Acid rain

Acid rain

This is the depositing of acid that leads to increasing damage to buildings and vegetation as a result of human actions. It was first noted in the mid 1800's, but did not become a major concern until the 1980's.

Acid can be deposited in two ways:

Dry deposition: This occurs close to the source, (usually no further away than 5km) as a result of gas and aerosol emissions. Impacts largely on buildings.

Wet deposition: Impacts much further away from the source, and often crosses international borders (UK 'exports' acid rain to Sweden.) Nitrogen Dioxide and Sulphur Dioxide, are given off from transport, burning of fossil fuels, forest, fires, biological decay and volcanic eruptions. These rise into the atmosphere where they mix with water vapour to producing clouds and acid rain.

Both of these processes are shown in the diagram below:

Acid rain

A problem is that it is not only the producers of acid rain, who suffer from its consequences, especially when gases are found in the upper troposphere. As the prevailing wind direction for the UK is from the Southwest much of the acid rain we produce is carried away over the North Sea to Scandinavian Countries. If precipitation is in a form other than rain, pollution may not be immediately apparent as it will be held in snow/ice.

The table below outlines the main consequences of acid rain:

Vegetation/Soil Much initial concern focused on the death of coniferous trees in Scandinavia. As rain falls to the ground (or snow melts) toxins are released into the soil. Tree roots become damaged, and soil deficient in nutrients. The ability of vegetation to withstand bacteria and disease is vastly reduced.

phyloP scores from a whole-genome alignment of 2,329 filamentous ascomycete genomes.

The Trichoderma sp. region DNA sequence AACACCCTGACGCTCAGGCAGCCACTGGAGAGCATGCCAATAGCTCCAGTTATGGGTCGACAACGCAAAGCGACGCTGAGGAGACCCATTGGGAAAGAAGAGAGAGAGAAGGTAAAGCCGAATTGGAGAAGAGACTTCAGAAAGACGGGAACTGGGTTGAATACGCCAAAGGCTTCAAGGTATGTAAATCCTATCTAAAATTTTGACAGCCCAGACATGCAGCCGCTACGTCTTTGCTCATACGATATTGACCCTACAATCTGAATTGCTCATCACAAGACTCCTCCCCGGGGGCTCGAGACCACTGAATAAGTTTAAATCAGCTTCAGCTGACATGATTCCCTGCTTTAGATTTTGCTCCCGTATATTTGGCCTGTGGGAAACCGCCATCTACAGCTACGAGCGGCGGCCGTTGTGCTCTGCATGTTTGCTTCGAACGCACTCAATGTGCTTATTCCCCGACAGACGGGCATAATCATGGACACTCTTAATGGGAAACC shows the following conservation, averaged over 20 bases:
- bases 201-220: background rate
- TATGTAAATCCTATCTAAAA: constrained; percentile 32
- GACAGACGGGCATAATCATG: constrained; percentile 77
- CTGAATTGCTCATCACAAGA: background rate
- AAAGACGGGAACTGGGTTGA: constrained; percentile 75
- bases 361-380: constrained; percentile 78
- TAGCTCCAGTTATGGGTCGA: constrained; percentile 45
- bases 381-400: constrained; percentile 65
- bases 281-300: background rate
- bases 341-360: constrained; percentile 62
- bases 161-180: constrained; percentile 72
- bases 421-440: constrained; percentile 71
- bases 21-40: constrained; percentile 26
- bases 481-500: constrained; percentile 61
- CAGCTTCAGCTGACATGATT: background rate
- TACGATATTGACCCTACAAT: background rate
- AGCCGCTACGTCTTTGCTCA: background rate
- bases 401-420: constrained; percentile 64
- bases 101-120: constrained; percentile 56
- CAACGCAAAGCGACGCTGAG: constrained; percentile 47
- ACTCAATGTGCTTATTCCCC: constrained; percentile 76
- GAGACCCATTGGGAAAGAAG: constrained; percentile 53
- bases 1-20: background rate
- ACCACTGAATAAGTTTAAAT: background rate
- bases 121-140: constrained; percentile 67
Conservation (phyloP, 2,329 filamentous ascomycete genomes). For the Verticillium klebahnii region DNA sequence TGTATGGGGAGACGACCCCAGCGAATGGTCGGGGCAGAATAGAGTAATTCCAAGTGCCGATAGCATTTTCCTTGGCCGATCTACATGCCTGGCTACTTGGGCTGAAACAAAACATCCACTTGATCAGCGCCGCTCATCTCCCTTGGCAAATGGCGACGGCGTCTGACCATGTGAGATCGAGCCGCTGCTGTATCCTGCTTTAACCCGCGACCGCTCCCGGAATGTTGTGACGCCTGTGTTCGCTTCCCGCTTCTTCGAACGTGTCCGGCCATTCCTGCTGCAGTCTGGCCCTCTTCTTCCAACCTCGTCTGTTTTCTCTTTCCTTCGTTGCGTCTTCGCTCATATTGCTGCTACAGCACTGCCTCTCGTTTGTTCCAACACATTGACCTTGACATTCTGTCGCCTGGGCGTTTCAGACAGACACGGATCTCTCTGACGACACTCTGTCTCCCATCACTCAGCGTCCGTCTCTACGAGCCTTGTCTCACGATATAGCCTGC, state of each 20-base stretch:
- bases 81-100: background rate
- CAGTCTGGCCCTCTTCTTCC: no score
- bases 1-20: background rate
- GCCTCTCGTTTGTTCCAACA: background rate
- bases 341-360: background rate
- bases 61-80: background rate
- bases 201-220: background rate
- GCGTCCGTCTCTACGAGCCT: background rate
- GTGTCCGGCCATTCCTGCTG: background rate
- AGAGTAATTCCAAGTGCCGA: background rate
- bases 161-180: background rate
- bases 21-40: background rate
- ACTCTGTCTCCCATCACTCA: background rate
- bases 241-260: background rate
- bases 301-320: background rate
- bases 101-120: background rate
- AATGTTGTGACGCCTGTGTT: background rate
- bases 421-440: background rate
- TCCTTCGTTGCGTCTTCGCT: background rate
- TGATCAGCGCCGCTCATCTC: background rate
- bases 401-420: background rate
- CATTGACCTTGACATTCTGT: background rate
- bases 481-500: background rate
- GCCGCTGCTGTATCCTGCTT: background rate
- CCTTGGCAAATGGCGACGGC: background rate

Lakes Acid rain has led to acid levels in lakes in Scandinavia being especially high. The number of fish in lakes in Norway has fallen dramatically since the 1950's. A change in the balance of salt intake results in the gills of fish becoming clogged, thus reducing their ability to take in oxygen.
Water Supply Aluminium is washed into lakes and reservoirs from the surrounding land, often leading to algae bloom which again upsets the ecosystem and kills fish. Some evidence suggests a link between increased levels of aluminium in water and Alzheimer's disease.
Buildings Acid deposition encourages more rapid weathering of buildings via carbonation.

Acid rain

The approaches can look at reducing the emissions that lead to acid rain, or take measures that reduce its impact.

Solution: Method:
International, Political Establish International agreements to reduce Gas emissions which lead to acid rain, for example, 1988 UK agreed Large Combustion Plants Directive with other EU countries, setting out limits for emission of sulphur dioxide and nitrogen dioxide.
Technological approaches Addition of lime to lakes, reducing their acidity. Removal of sulphur from coal and oil prior to burning. Use of low sulphur coal in power stations. Adopting 'greener energy sources'

It is important to see that most work on tackling problems is limited to MEDC's where they have the fiancees available. The problem is growing in LEDC's.